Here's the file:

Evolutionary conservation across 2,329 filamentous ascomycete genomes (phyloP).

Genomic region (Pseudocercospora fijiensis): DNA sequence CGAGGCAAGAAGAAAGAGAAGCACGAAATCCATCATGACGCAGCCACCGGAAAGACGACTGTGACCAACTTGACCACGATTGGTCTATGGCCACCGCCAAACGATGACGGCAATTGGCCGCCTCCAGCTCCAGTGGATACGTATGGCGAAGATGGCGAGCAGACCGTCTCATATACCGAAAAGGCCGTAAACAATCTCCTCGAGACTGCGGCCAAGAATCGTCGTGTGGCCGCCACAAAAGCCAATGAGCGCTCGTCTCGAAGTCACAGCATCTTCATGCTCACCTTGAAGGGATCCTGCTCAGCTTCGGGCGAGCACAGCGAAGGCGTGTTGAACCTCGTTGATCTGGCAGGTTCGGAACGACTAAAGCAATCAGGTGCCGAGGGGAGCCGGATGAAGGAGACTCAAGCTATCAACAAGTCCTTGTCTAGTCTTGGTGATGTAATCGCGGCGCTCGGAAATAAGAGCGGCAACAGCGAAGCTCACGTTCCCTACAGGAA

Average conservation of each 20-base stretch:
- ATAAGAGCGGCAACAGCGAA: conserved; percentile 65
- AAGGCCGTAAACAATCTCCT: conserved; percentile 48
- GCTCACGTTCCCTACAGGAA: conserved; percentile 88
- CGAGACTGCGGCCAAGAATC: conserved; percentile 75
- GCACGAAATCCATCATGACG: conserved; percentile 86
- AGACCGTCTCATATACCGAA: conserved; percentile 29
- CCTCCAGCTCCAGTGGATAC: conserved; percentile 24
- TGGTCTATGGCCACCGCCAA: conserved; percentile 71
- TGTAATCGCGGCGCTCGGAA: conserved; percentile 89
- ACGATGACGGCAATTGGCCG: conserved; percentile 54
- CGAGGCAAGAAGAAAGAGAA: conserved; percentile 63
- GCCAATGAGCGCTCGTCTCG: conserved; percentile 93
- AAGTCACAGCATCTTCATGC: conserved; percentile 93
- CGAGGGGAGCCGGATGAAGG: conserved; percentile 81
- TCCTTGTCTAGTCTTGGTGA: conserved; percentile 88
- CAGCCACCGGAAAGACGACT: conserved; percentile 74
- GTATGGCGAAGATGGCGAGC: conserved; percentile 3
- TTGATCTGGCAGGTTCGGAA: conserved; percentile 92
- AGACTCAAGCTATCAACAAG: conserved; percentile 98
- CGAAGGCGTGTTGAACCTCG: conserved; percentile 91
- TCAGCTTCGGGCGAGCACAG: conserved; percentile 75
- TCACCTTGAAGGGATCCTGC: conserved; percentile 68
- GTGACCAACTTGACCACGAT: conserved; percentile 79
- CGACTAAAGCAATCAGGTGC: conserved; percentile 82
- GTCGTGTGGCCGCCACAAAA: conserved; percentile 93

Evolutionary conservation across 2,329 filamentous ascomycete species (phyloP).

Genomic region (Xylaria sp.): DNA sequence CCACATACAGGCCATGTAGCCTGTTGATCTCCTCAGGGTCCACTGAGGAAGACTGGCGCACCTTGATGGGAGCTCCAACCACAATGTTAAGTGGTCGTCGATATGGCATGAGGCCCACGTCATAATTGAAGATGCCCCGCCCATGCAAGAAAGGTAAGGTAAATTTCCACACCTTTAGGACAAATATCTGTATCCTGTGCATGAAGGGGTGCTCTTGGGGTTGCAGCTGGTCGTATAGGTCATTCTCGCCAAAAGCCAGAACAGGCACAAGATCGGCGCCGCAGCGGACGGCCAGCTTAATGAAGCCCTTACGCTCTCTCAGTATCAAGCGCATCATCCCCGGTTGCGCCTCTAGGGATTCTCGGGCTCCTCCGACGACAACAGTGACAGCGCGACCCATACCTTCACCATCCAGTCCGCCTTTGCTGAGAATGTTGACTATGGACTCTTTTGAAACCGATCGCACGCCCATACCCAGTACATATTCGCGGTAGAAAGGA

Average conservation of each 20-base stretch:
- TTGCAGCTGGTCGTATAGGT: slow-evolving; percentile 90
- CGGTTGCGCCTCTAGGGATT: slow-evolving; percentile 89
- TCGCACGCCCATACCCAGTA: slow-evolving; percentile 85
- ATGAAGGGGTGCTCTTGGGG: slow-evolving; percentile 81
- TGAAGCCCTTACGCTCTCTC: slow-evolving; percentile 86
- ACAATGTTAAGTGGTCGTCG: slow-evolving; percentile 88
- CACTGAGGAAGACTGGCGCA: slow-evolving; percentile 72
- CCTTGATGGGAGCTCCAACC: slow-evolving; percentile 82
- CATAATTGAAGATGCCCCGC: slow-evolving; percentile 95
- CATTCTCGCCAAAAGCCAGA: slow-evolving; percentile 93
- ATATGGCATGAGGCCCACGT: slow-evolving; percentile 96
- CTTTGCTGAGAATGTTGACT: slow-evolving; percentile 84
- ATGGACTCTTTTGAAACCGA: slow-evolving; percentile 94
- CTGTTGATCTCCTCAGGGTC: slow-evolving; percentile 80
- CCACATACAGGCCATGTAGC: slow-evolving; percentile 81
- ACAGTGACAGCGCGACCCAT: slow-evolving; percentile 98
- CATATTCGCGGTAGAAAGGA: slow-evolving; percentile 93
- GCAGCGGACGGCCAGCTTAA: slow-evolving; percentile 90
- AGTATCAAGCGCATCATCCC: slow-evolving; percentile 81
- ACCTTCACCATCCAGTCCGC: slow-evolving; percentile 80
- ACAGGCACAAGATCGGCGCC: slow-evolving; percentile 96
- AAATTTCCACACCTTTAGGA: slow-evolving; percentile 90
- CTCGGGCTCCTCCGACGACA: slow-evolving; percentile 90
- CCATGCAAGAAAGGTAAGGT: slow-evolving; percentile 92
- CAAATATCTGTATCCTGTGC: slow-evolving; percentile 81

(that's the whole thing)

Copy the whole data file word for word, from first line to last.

Evolutionary conservation across 2,329 filamentous ascomycete genomes (phyloP).

Genomic region (Pseudocercospora fijiensis): DNA sequence CGAGGCAAGAAGAAAGAGAAGCACGAAATCCATCATGACGCAGCCACCGGAAAGACGACTGTGACCAACTTGACCACGATTGGTCTATGGCCACCGCCAAACGATGACGGCAATTGGCCGCCTCCAGCTCCAGTGGATACGTATGGCGAAGATGGCGAGCAGACCGTCTCATATACCGAAAAGGCCGTAAACAATCTCCTCGAGACTGCGGCCAAGAATCGTCGTGTGGCCGCCACAAAAGCCAATGAGCGCTCGTCTCGAAGTCACAGCATCTTCATGCTCACCTTGAAGGGATCCTGCTCAGCTTCGGGCGAGCACAGCGAAGGCGTGTTGAACCTCGTTGATCTGGCAGGTTCGGAACGACTAAAGCAATCAGGTGCCGAGGGGAGCCGGATGAAGGAGACTCAAGCTATCAACAAGTCCTTGTCTAGTCTTGGTGATGTAATCGCGGCGCTCGGAAATAAGAGCGGCAACAGCGAAGCTCACGTTCCCTACAGGAA

Average conservation of each 20-base stretch:
- ATAAGAGCGGCAACAGCGAA: conserved; percentile 65
- AAGGCCGTAAACAATCTCCT: conserved; percentile 48
- GCTCACGTTCCCTACAGGAA: conserved; percentile 88
- CGAGACTGCGGCCAAGAATC: conserved; percentile 75
- GCACGAAATCCATCATGACG: conserved; percentile 86
- AGACCGTCTCATATACCGAA: conserved; percentile 29
- CCTCCAGCTCCAGTGGATAC: conserved; percentile 24
- TGGTCTATGGCCACCGCCAA: conserved; percentile 71
- TGTAATCGCGGCGCTCGGAA: conserved; percentile 89
- ACGATGACGGCAATTGGCCG: conserved; percentile 54
- CGAGGCAAGAAGAAAGAGAA: conserved; percentile 63
- GCCAATGAGCGCTCGTCTCG: conserved; percentile 93
- AAGTCACAGCATCTTCATGC: conserved; percentile 93
- CGAGGGGAGCCGGATGAAGG: conserved; percentile 81
- TCCTTGTCTAGTCTTGGTGA: conserved; percentile 88
- CAGCCACCGGAAAGACGACT: conserved; percentile 74
- GTATGGCGAAGATGGCGAGC: conserved; percentile 3
- TTGATCTGGCAGGTTCGGAA: conserved; percentile 92
- AGACTCAAGCTATCAACAAG: conserved; percentile 98
- CGAAGGCGTGTTGAACCTCG: conserved; percentile 91
- TCAGCTTCGGGCGAGCACAG: conserved; percentile 75
- TCACCTTGAAGGGATCCTGC: conserved; percentile 68
- GTGACCAACTTGACCACGAT: conserved; percentile 79
- CGACTAAAGCAATCAGGTGC: conserved; percentile 82
- GTCGTGTGGCCGCCACAAAA: conserved; percentile 93

Evolutionary conservation across 2,329 filamentous ascomycete species (phyloP).

Genomic region (Xylaria sp.): DNA sequence CCACATACAGGCCATGTAGCCTGTTGATCTCCTCAGGGTCCACTGAGGAAGACTGGCGCACCTTGATGGGAGCTCCAACCACAATGTTAAGTGGTCGTCGATATGGCATGAGGCCCACGTCATAATTGAAGATGCCCCGCCCATGCAAGAAAGGTAAGGTAAATTTCCACACCTTTAGGACAAATATCTGTATCCTGTGCATGAAGGGGTGCTCTTGGGGTTGCAGCTGGTCGTATAGGTCATTCTCGCCAAAAGCCAGAACAGGCACAAGATCGGCGCCGCAGCGGACGGCCAGCTTAATGAAGCCCTTACGCTCTCTCAGTATCAAGCGCATCATCCCCGGTTGCGCCTCTAGGGATTCTCGGGCTCCTCCGACGACAACAGTGACAGCGCGACCCATACCTTCACCATCCAGTCCGCCTTTGCTGAGAATGTTGACTATGGACTCTTTTGAAACCGATCGCACGCCCATACCCAGTACATATTCGCGGTAGAAAGGA

Average conservation of each 20-base stretch:
- TTGCAGCTGGTCGTATAGGT: slow-evolving; percentile 90
- CGGTTGCGCCTCTAGGGATT: slow-evolving; percentile 89
- TCGCACGCCCATACCCAGTA: slow-evolving; percentile 85
- ATGAAGGGGTGCTCTTGGGG: slow-evolving; percentile 81
- TGAAGCCCTTACGCTCTCTC: slow-evolving; percentile 86
- ACAATGTTAAGTGGTCGTCG: slow-evolving; percentile 88
- CACTGAGGAAGACTGGCGCA: slow-evolving; percentile 72
- CCTTGATGGGAGCTCCAACC: slow-evolving; percentile 82
- CATAATTGAAGATGCCCCGC: slow-evolving; percentile 95
- CATTCTCGCCAAAAGCCAGA: slow-evolving; percentile 93
- ATATGGCATGAGGCCCACGT: slow-evolving; percentile 96
- CTTTGCTGAGAATGTTGACT: slow-evolving; percentile 84
- ATGGACTCTTTTGAAACCGA: slow-evolving; percentile 94
- CTGTTGATCTCCTCAGGGTC: slow-evolving; percentile 80
- CCACATACAGGCCATGTAGC: slow-evolving; percentile 81
- ACAGTGACAGCGCGACCCAT: slow-evolving; percentile 98
- CATATTCGCGGTAGAAAGGA: slow-evolving; percentile 93
- GCAGCGGACGGCCAGCTTAA: slow-evolving; percentile 90
- AGTATCAAGCGCATCATCCC: slow-evolving; percentile 81
- ACCTTCACCATCCAGTCCGC: slow-evolving; percentile 80
- ACAGGCACAAGATCGGCGCC: slow-evolving; percentile 96
- AAATTTCCACACCTTTAGGA: slow-evolving; percentile 90
- CTCGGGCTCCTCCGACGACA: slow-evolving; percentile 90
- CCATGCAAGAAAGGTAAGGT: slow-evolving; percentile 92
- CAAATATCTGTATCCTGTGC: slow-evolving; percentile 81